11. Towards a Southern African English Defining Vocabulary

    African Journals Online (AJOL)

    user

    In my experience, defining vocabularies compiled for English dictionaries for a British or .... Oxford 3000, which contains 3 540 entries, and is available on the Internet. ... One thing that became apparent was a lack of consistency within lexical.

  12. How to Enlarge Our English Vocabulary

    Institute of Scientific and Technical Information of China (English)

    杨淑秀

    2010-01-01

    Mastering abundant vocabulary is the base for us to learn English well. Therefore we should do regular intensive reading and extensive reading. We should use the dictionary effectively; We should also have a good command of Lexicology.

  13. Plagiarism explainer for students

    OpenAIRE

    Barba, Lorena A

    2016-01-01

    A slide deck to serve as an explainer of plagiarism in academic settings, with a personal viewpoint. For my students.Also on SpeakerDeck:https://speakerdeck.com/labarba/plagiarism-explainer-for-students(The slide viewer on SpeakerDeck is much nicer.)

  14. Ontology Based Vocabulary Matching for Oceanographic Instruments

    Science.gov (United States)

    Chen, Yu; Shepherd, Adam; Chandler, Cyndy; Arko, Robert; Leadbetter, Adam

    2014-05-01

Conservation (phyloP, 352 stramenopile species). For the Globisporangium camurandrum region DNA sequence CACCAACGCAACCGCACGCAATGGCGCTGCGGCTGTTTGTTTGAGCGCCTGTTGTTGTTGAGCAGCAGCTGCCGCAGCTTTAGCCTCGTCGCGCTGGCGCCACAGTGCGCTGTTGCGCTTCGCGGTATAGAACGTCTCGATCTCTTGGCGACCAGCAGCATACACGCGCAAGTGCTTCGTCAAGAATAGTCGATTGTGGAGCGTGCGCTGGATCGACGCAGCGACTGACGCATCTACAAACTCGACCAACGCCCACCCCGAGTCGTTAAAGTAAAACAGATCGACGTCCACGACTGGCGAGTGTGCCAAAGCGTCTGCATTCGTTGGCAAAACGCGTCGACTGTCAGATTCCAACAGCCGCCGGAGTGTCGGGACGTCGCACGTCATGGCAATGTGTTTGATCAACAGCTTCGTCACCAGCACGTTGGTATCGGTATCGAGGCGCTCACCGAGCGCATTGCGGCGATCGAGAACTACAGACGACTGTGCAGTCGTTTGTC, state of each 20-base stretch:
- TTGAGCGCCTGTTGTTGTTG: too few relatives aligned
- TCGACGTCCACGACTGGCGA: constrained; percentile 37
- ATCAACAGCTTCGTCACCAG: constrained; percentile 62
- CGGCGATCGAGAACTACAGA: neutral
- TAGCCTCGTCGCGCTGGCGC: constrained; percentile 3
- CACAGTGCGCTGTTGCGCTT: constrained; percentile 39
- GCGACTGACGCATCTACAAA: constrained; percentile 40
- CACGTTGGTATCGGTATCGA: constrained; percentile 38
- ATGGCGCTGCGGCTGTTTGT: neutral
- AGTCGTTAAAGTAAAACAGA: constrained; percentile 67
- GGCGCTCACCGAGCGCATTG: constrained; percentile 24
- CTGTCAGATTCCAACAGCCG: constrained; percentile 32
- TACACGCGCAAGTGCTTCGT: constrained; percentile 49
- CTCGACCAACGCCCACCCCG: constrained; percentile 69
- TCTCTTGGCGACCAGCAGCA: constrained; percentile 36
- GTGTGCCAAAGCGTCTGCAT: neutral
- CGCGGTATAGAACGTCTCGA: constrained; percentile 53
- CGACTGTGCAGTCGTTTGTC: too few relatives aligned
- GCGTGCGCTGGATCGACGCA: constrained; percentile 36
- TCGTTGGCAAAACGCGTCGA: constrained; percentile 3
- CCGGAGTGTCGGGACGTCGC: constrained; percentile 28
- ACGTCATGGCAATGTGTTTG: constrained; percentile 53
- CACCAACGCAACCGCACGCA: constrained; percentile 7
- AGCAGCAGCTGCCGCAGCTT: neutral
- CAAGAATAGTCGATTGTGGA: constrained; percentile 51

Data integration act as the preliminary entry point as we enter the era of big data in many scientific domains. However the reusefulness of various dataset has met the hurdle due to different initial of interests of different parties, therefore different vocabularies in describing similar or semantically related concepts. In this scenario it is vital to devise an automatic or semi-supervised algorithm to facilitate the convergence of different vocabularies. The Ocean Data Interoperability Platform (ODIP) seeks to increase data sharing across scientific domains and international boundaries by providing a forum to harmonize diverse regional data systems. ODIP participants from the US include the Rolling Deck to Repository (R2R) program, whose mission is to capture, catalog, and describe the underway/environmental sensor data from US oceanographic research vessels and submit the data to public long-term archives. In an attempt to harmonize these regional data systems, especially vocabularies, R2R recognizes the value of the SeaDataNet vocabularies served by the NERC Vocabulary Server (NVS) hosted at the British Oceanographic Data Centre as a trusted, authoritative source for describing many oceanographic research concepts such as instrumentation. In this work, we make use of the semantic relations in the vocabularies served by NVS to build a Bayesian network and take advantage of the idea of entropy in evaluating the correlation between different concepts and keywords. The performance of the model is evaluated against matching instruments from R2R against the SeaDataNet instrument vocabularies based on calculated confidence scores in the instrument pairings. These pairings with their scores can then be analyzed for assertion growing the interoperability of the R2R vocabulary through its links to the SeaDataNet entities.